A black and white distinction
Debates about the ban have centred on the issue of whether it will drive the strip club industry underground, with Matthew Yglesias at Think Progress pointing out that this is unlikely to happen within Iceland, since it is such a small country that it might actually be possible to monitor and control the industry in this way. Similarly, Jill Filipovic writes on Feministe that the ban is unlikely to lead to “an epidemic of underground strip clubs” and that she’s “not sure that strippers will now face the kinds of immediate dangers that sex workers who sell sexual services negotiate every day” in countries where prostitution is banned.
Such a black and white distinction between strippers and prostitutes, however, demonstrates a lack of understanding of the fluid nature of sex work. Many strippers sell sexual services beyond just taking their clothes off, whether within strip clubs or outside work, whether with clients they meet in strip clubs or with clients they meet outside work. Banning strip clubs merely limits women’s options for where and how they can make money selling sexual services.
A class issue
Whether or not the ban drives strip clubs—or sex work—underground within Iceland, it seems highly unlikely to stop anyone from working in the sex industry. If the women working in Iceland’s strip clubs were trafficked, they have debts to pay to their traffickers, who are not likely to wait around while they pay them back by doing whatever low paying jobs exist for undocumented immigrants in Iceland—they will likely be trafficked to another country to work in the sex industry, probably accumulating more debt in the process. If these women migrated to Iceland by themselves to work in the sex industry, they will find a way to migrate to another country to work in the sex industry, spending their own hard-earned cash or getting themselves into debt—or possibly debt-bondage situations—in the process.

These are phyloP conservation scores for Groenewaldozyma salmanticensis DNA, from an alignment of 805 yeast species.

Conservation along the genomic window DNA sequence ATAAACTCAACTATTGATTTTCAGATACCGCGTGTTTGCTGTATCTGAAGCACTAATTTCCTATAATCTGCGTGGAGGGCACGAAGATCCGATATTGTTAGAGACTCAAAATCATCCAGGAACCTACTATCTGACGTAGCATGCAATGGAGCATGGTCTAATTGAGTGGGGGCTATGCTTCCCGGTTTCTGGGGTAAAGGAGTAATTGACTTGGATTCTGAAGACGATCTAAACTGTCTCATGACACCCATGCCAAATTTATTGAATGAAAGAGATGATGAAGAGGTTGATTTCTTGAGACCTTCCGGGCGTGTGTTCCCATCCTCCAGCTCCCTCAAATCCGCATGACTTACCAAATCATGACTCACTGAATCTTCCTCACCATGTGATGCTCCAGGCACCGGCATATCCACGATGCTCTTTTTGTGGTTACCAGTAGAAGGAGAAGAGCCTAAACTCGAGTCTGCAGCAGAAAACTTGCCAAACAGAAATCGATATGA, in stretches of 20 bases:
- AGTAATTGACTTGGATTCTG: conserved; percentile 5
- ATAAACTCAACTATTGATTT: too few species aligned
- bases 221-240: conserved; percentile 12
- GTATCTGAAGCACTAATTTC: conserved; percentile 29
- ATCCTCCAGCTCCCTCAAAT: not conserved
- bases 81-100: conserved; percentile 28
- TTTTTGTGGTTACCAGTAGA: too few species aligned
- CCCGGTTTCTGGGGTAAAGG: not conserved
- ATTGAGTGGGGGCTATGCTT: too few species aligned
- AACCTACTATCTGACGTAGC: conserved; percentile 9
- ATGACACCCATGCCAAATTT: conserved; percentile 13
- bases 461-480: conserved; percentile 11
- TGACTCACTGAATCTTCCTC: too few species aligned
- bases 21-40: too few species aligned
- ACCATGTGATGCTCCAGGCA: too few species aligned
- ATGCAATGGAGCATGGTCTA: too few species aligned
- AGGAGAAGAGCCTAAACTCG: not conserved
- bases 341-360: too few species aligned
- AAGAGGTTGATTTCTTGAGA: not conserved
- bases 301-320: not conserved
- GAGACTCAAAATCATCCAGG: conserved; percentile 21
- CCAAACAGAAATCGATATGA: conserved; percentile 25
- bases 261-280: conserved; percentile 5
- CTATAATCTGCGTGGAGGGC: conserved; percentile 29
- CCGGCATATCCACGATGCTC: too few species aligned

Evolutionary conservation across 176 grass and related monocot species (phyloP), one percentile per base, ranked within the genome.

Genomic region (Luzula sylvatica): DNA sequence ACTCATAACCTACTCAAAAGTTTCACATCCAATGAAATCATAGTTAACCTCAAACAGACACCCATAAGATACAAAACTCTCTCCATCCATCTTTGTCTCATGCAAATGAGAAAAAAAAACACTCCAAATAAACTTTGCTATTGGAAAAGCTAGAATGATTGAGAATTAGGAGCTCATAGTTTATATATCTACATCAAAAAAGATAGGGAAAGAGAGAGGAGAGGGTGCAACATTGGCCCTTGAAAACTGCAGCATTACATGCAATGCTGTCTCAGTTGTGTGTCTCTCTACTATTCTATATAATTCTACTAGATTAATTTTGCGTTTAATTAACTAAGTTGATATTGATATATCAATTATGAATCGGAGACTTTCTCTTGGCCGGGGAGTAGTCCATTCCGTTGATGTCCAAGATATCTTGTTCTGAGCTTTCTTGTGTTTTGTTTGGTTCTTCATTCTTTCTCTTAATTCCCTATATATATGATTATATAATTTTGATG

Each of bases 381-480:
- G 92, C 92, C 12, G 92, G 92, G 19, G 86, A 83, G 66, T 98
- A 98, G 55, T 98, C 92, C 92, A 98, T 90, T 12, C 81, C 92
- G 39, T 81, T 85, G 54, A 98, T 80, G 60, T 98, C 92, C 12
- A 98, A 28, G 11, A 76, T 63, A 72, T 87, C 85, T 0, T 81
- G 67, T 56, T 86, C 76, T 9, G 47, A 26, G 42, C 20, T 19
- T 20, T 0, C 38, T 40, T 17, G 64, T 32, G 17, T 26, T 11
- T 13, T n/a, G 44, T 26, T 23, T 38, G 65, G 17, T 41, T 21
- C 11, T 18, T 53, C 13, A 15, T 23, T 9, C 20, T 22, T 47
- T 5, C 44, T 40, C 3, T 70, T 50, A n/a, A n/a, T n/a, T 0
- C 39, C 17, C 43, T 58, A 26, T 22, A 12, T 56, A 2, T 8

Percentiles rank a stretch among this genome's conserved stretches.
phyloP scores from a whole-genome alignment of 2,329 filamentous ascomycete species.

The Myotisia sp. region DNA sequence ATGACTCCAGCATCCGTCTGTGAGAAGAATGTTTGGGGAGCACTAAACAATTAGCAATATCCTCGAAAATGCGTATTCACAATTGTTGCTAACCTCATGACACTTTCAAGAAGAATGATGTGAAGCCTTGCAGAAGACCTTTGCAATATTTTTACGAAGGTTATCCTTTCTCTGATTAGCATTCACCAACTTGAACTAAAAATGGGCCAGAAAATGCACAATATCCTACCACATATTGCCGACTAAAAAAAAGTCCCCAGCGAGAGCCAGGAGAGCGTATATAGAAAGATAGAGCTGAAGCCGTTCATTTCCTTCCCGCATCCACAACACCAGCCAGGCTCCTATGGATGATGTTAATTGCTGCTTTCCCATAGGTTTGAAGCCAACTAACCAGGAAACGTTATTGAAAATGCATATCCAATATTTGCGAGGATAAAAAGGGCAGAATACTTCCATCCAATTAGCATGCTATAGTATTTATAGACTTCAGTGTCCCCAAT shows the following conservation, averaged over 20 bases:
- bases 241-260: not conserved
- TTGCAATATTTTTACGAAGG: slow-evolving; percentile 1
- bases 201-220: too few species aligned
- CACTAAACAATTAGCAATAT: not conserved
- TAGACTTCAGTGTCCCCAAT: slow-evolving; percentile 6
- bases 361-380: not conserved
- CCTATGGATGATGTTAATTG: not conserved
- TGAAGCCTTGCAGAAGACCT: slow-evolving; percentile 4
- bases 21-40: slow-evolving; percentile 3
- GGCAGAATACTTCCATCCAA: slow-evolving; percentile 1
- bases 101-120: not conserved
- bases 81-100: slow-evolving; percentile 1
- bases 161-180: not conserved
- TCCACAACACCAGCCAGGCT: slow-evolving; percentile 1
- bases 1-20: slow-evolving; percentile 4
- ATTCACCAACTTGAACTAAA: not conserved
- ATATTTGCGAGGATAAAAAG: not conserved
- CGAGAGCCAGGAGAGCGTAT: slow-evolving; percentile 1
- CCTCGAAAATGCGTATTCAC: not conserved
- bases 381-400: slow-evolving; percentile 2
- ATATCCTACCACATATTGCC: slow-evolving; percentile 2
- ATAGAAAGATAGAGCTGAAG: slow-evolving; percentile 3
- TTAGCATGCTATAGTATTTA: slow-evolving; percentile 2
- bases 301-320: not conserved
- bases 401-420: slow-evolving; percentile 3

It seems that Iceland’s strip club ban is more of a class issue than a women’s issue. The middle class politicians and activists of Iceland don’t want the sex industry in their own back yards as a daily reminder of gender inequalities. They do not seem overly concerned with the livelihoods or wellbeing of the immigrant women who work in these clubs. Guðný Gústafsdottir’s proud claim that “the ban is one step on the way to eliminate sexual violence in Iceland” only makes this clearer. Does she really believe that the women who will lose their jobs as a result of the legislation and likely end up migrating to work in the sex industry elsewhere will be any safer from violence as a result, or is this legislation really intended to benefit the “good” women who don’t take their clothes off for money?
It’s no wonder that many sex workers doubt that the mainstream feminist movement has their best interests at heart.
Rachel Aimee was a co-founder and editor-in-chief of $pread Magazine, a U.S. publication by and for sex workers, from 2004 to 2008.
Katrin Redfern is a New York City-based freelance reporter, feminist, and sex worker rights advocate.